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Myths And Legends Of Our Own Land, Complete

Page: 59





DELAWARE WATER GAP

The Indian name of this beautiful region, Minisink, "the water is gone," agrees with the belief of geologists that a lake once existed behind the Blue Ridge, and that it burst its way through the hills at this point. Similar results were produced by a cataclysm on the Connecticut at Mount Holyoke, on the Lehigh at Mauch Chunk, and Runaway Pond, New Hampshire, got its name by a like performance. The aborigines, whatever may be said against them, enjoyed natural beauty, and their habitations were often made in this delightful region, their councils being attended by chief Tamanend, or Tammany, a Delaware, whose wisdom and virtues were such as to raise him to the place of patron saint of America. The notorious Tammany Society of New York is named for him. When this chief became old and feeble his tribe abandoned him in a hut at New Britain, Pennsylvania, and there he tried to kill himself by stabbing, but failing in that, he flung burning leaves over himself, and so perished. He was buried where he died. It was a princess of his tribe that gave the name of Lover's Leap to a cliff on Mount Tammany, by leaping from it to her death, because her love for a young European was not reciprocated.

There is a silver-mine somewhere on the opposite mountain of Minsi, the knowledge of its location having perished with the death of a recluse, who coined the metal he took from it into valuable though illegal dollars, going townward every winter to squander his earnings. During the Revolution "Oran the Hawk," a Tory and renegade, was vexatious to the people of Delaware Valley, and a detachment of colonial troops was sent in pursuit of him. They overtook him at the Gap and chased him up the slopes of Tammany, though he checked their progress by rolling stones among them. One rock struck a trooper, crushed him, and bore him down to the base of a cliff, his blood smearing it in his descent. But though he seemed to have eluded his pursuers, Oran was shot in several places during his flight, and when at last he cast himself into a thicket, to rest and get breath, it was never to rise again. His bones, cracked by bullets and gnawed by beasts, were found there when the leaves fell.





THE PHANTOM DRUMMER

Colonel Howell, of the king's troops, was a gay fellow, framed to make women false; but when he met the rosy, sweet-natured daughter of farmer Jarrett, near Valley Forge, he attempted no dalliance, for he fell too seriously in love. He might not venture into the old man's presence, for Jarrett had a son with Washington, and he hated a red-coat as he did the devil; but the young officer met the girl in secret, and they plighted troth beneath the garden trees, hidden in gray mist. As Howell bent to take his first kiss that night, a rising wind went past, bringing from afar the roll of a drum, and as they talked the drum kept drawing nearer, until it seemed at hand. The officer peered across the wall, then hurried to his mistress' side, as pale as death. The fields outside were empty of life.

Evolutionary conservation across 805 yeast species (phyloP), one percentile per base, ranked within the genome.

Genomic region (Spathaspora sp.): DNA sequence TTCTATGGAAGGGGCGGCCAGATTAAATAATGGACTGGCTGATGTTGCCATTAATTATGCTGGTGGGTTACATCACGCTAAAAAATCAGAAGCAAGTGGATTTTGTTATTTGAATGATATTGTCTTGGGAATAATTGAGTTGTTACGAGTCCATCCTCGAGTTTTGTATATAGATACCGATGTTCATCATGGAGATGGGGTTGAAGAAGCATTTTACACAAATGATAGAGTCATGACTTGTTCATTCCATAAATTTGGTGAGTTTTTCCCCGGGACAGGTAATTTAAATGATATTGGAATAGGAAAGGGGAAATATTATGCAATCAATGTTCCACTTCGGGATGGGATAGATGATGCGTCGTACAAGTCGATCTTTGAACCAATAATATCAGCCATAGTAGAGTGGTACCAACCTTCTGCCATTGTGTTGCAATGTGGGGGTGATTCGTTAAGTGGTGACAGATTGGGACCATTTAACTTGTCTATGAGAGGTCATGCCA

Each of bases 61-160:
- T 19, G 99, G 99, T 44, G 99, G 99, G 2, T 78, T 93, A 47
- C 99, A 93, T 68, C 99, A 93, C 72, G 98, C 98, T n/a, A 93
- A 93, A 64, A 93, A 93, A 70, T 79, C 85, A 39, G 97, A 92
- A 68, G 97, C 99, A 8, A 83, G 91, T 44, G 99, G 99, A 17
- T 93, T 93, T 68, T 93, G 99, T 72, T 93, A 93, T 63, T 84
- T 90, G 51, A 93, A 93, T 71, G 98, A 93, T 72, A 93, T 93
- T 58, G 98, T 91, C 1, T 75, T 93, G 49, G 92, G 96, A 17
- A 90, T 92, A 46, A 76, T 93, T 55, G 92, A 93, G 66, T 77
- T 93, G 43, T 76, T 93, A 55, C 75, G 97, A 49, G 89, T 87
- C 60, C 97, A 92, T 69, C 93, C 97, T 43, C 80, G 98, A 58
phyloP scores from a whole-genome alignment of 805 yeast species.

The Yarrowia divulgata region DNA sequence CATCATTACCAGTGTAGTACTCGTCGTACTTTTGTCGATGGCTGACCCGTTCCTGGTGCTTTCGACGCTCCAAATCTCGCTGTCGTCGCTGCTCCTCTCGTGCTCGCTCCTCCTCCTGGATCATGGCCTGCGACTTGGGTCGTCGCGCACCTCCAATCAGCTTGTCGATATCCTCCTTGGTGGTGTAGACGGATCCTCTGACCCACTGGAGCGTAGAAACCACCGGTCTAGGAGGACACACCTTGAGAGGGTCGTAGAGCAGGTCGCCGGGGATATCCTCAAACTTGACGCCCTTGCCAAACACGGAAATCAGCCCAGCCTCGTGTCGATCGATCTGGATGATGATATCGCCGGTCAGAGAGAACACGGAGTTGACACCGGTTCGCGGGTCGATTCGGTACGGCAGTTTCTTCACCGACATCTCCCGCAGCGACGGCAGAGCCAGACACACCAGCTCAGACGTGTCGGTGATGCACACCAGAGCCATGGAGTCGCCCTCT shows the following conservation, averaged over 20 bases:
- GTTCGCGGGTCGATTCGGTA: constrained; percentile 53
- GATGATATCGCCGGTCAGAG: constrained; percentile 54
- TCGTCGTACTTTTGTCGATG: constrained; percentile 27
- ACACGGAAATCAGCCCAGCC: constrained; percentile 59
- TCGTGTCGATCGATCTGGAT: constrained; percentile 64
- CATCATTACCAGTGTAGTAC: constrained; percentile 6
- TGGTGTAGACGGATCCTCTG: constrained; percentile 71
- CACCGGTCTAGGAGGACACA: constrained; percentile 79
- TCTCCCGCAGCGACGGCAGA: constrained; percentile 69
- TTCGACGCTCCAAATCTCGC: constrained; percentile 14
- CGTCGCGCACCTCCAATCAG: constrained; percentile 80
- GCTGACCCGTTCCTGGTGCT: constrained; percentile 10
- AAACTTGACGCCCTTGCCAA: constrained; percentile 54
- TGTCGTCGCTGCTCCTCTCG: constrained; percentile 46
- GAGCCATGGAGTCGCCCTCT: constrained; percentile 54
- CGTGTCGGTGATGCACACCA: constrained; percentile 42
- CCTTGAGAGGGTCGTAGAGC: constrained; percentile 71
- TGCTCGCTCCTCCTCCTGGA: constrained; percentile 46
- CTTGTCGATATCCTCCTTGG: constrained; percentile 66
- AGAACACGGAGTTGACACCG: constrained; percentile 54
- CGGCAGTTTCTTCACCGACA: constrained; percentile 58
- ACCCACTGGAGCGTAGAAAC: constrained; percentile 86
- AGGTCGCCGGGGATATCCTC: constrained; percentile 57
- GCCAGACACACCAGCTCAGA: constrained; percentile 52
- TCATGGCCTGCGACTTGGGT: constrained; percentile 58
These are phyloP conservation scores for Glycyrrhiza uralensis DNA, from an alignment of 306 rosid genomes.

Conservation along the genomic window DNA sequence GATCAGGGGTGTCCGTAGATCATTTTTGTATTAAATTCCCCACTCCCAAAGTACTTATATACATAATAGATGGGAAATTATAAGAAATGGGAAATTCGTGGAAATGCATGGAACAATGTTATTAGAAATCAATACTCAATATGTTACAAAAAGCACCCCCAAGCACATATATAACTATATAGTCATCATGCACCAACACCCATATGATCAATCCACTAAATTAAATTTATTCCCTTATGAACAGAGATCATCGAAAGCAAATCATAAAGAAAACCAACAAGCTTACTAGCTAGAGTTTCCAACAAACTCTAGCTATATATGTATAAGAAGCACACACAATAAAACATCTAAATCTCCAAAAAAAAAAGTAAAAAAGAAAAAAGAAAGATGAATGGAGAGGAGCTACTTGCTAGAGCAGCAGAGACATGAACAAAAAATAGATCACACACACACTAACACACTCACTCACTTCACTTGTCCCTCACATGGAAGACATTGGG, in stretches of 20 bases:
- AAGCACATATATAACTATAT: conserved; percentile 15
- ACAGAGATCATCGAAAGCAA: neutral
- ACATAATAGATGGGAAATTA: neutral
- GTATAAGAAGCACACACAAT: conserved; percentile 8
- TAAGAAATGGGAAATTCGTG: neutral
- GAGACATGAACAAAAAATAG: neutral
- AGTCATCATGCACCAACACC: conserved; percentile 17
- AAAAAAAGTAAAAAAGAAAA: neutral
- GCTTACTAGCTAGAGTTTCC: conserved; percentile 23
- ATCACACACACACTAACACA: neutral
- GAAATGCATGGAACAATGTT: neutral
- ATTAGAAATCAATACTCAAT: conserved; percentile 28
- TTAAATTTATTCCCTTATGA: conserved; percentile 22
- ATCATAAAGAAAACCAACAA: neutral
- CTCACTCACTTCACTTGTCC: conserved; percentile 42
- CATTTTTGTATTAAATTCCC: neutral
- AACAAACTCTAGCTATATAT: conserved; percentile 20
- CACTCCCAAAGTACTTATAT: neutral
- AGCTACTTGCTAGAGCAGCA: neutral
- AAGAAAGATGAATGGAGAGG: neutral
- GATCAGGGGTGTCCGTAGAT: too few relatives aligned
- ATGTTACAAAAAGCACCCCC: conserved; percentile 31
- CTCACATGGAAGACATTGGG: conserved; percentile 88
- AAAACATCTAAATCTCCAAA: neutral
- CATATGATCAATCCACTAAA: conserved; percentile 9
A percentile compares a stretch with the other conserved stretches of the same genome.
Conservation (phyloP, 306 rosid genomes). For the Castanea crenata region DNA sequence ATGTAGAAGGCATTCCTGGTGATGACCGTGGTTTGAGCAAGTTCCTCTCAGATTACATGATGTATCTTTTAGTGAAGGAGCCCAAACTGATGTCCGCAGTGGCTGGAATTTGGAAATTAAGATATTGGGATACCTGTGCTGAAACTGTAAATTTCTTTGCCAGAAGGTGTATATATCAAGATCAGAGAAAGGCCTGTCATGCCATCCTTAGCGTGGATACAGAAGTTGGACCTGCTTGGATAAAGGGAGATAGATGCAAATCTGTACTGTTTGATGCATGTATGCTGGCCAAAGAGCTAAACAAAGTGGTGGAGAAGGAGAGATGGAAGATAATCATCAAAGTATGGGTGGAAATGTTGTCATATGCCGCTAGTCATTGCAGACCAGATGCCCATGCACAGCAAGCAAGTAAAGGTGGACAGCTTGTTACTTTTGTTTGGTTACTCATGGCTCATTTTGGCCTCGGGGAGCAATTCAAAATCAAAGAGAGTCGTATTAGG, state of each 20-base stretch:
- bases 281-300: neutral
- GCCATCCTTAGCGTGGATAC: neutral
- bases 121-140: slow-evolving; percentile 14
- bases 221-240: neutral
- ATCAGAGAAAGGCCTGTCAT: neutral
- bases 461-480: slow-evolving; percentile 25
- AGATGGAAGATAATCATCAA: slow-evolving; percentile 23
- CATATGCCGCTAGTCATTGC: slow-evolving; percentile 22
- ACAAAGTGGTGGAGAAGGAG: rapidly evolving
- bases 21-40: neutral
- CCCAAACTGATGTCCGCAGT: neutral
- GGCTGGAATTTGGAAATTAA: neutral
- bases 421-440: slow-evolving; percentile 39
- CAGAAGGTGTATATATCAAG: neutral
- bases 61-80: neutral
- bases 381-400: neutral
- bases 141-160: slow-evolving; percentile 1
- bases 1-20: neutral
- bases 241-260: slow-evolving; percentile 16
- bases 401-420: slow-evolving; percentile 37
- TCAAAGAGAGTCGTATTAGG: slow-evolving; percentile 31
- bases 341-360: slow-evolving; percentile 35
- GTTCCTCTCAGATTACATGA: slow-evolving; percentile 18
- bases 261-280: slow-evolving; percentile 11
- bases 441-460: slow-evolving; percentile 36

Louder came the rattling drum; it seemed to enter the gate, pass but a yard away, go through the wall, and die in the distance. When it ceased, Howell started as if a spell had been lifted, laxed his grip on the maiden's hand, then drew her to his breast convulsively. Ruth's terror was more vague but no less genuine than his own, and some moments passed before she could summon voice to ask him what this visitation meant. He answered, "Something is about to change my fortunes for good or ill; probably for ill. Important events in my family for the past three generations have been heralded by that drum, and those events were disasters oftener than benefits." Few more words passed, and with another kiss the soldier scaled the wall and galloped away, the triple beat of his charger's hoofs sounding back into the maiden's ears like drum-taps. In a skirmish next day Colonel Howell was shot. He was carried to farmer Jarrett's house and left there, in spite of the old man's protest, for he was willing to give no shelter to his country's enemies. When Ruth saw her lover in this strait she was like to have fallen, but when she learned that it would take but a few days of quiet and care to restore him to health, she was ready to forgive her fellow-countrymen for inflicting an injury that might result in happiness for both of them.

It took a great deal of teasing to overcome the scruples of the farmer, but he gruffly consented to receive the young man until his hurt should heal. Ruth attended him faithfully, and the cheerful, manly nature of the officer so won the farmer's heart that he soon forgot the color of Howell's coat. Nor was he surprised when Howell told him that he loved his daughter and asked for her hand; indeed, it had been easy to guess their affection, and the old man declared that but for his allegiance to a tyrant he would gladly own him as a son-in-law. It was a long struggle between love and duty that ensued in Howell's breast, and love was victor. If he might marry Ruth he would leave the army. The old man gave prompt consent, and a secret marriage was arranged. Howell had been ordered to rejoin his regiment; he could not honorably resign on the eve of an impending battle, and, even had he done so, a long delay must have preceded his release. He would marry the girl, go to the country, live there quietly until the British evacuated Philadelphia, when he would return and cast his lot with the Jarrett household.


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